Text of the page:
A Collation of Whitman and Dickinson:

Essay by Msbelle_2296University, Bachelor's May 2004

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Walt Whitman and Emily Dickinson have often been contrasted in literary criticism. Both poets are credited with an expansive body of work that is both ambitious and provocative. Dickinson has been characterized as the aristocracy to Whitman's democracy, the seclusion to his crowd, her doubt opposite his certainty. (Sherman3) Dickinson may be more complicated and aware of the deception of many hopes. She discovers many planes between self and nature. She pushed to a greater distance than Whitman does into the subjective sphere of self-doubt and of chaos. (Keller8) She wrote her poetry for herself rather than others. Whitman tended to write as a representative of all the American people. Dickinson wished to reserve her poetry to herself, as she did not want her works to be judged by others. (Gall4) "Whitman sees the poetic act as a means of reconciling the solitary self with the world while Dickinson views consciousness as always at war with a recalcitrant, ultimately alien and unknowable universe."(Library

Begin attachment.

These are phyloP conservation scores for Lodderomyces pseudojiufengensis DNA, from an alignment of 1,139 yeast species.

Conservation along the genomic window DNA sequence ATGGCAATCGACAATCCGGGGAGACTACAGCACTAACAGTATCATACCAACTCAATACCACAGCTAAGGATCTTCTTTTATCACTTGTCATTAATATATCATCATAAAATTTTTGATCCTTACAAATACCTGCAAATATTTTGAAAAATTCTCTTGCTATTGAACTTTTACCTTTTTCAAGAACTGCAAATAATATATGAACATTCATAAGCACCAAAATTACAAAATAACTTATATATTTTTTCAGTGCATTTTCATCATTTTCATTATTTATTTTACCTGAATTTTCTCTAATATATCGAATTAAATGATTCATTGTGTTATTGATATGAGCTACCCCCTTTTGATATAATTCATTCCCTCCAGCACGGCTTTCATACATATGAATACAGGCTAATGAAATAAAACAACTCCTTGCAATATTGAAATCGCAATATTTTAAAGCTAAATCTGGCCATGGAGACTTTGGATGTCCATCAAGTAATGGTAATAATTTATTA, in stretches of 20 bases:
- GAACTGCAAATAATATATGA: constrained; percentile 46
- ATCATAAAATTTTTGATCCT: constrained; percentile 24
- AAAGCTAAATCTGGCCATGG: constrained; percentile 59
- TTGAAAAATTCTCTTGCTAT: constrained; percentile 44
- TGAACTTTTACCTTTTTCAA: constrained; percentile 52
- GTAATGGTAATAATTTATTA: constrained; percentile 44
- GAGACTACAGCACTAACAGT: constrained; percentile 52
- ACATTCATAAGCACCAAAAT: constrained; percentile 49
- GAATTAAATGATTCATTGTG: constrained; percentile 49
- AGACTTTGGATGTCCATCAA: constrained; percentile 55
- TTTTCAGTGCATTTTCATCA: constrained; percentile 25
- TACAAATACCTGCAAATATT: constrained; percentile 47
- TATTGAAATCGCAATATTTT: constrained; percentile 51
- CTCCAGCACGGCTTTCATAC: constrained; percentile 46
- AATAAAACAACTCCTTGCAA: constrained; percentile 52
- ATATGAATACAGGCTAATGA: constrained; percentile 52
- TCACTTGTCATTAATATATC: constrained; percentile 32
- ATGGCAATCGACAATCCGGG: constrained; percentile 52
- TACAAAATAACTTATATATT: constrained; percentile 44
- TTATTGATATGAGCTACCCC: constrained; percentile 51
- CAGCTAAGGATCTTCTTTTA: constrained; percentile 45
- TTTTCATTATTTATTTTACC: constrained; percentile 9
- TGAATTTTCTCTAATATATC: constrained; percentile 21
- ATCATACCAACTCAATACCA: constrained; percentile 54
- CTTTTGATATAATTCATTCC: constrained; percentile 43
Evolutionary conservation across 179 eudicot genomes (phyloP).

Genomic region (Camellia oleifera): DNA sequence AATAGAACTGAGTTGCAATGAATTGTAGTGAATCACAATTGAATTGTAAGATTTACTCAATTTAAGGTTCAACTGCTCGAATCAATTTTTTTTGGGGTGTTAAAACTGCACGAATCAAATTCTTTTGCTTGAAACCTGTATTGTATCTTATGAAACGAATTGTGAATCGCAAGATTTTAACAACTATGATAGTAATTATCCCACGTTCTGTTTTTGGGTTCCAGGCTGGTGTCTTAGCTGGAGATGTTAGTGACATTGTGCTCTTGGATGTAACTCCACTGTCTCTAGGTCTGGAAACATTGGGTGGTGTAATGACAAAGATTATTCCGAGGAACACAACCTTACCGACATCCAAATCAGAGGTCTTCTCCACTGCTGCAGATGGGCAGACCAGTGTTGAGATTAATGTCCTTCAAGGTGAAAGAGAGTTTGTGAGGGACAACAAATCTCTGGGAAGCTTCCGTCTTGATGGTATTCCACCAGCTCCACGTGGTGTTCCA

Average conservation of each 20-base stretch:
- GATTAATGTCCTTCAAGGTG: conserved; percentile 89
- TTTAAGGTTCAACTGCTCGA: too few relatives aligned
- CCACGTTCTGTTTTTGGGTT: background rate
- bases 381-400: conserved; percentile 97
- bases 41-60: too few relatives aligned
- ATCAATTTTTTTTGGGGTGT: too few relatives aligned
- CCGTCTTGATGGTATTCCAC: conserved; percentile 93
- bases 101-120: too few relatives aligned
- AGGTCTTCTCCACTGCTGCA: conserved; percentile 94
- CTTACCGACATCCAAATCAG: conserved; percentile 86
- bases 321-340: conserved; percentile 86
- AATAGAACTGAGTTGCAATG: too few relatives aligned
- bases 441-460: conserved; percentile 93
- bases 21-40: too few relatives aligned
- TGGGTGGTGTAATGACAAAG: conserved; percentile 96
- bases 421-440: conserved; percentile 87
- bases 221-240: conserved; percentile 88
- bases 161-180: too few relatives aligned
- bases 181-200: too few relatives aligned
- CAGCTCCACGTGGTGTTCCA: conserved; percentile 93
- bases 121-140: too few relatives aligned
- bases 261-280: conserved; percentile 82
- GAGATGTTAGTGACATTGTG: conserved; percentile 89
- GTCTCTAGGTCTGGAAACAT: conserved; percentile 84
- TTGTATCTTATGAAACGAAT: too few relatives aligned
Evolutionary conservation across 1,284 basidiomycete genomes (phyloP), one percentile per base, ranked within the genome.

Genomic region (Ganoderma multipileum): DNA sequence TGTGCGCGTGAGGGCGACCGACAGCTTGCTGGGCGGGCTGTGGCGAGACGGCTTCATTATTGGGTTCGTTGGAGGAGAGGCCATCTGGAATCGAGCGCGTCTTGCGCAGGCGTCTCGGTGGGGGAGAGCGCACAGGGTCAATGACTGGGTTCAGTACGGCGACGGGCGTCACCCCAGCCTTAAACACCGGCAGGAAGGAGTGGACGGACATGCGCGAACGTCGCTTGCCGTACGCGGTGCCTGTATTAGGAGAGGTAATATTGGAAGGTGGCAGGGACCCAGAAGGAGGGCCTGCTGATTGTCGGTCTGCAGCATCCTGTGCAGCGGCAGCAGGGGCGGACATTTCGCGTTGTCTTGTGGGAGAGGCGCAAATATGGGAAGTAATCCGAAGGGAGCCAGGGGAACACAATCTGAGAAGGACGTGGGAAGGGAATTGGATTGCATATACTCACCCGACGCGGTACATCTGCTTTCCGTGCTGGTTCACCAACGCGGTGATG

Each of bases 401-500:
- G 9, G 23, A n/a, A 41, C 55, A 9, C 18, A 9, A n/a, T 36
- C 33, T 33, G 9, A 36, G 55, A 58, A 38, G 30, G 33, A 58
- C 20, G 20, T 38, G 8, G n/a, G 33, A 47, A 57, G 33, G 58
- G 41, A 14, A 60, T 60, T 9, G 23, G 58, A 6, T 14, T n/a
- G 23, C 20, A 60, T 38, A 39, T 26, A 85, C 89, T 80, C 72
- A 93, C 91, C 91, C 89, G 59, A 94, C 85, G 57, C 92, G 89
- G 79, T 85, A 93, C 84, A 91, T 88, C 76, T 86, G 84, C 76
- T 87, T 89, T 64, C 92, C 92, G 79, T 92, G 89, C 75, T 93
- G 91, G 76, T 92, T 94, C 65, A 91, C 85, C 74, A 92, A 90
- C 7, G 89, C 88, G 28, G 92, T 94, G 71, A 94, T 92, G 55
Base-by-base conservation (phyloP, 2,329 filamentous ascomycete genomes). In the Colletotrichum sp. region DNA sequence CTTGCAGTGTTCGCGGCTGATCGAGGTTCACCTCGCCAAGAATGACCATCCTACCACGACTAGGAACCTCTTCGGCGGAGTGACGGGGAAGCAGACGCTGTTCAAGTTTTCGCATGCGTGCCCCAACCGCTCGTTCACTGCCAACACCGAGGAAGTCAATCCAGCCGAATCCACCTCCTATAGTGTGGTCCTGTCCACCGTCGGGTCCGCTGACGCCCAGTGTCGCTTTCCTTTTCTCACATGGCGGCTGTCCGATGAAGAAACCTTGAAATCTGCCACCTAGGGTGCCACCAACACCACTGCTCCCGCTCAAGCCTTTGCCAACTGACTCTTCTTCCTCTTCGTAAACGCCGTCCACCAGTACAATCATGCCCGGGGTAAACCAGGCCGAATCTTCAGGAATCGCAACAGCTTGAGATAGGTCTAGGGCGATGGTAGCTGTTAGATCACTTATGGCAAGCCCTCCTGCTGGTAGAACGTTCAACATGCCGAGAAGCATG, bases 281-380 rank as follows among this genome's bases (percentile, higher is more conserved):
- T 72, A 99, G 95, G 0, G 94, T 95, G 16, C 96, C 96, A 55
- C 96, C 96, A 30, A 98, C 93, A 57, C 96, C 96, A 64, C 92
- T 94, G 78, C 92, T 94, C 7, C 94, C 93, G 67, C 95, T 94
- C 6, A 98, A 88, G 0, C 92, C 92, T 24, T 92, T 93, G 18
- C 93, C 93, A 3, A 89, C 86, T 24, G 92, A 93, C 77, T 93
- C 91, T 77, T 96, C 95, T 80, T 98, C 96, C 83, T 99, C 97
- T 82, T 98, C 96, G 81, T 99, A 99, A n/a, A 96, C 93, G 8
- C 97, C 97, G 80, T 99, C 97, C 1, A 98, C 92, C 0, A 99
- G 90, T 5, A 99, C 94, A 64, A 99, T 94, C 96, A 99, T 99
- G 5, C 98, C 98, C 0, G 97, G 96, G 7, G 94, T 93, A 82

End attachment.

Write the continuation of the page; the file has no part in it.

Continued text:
Journal 82) While they vary in numerous ways, Whitman and Dickinson endure as this nation's most prominent contributors to American poetry and are our greatest understanding of the distinctively American Essence. (Godey12)

The issue for Dickinson is not our collective humanity, or the democratic equality of individuals. The issue for her is a spiritual problem stated in familiar terms. Dickinson begins from an assertion of innate doubt, and then, through the course of writing the poem, tediously originates a truth about her own self. (San2) Growing up she rebuffed the opinion that the world was evil, and she would not suppose that there was a greater heaven beyond earth. She refused to proclaim herself a sinner and such a refusal demanded an astounding degree of innovation and audacity. Her writing suggests that all through her life she...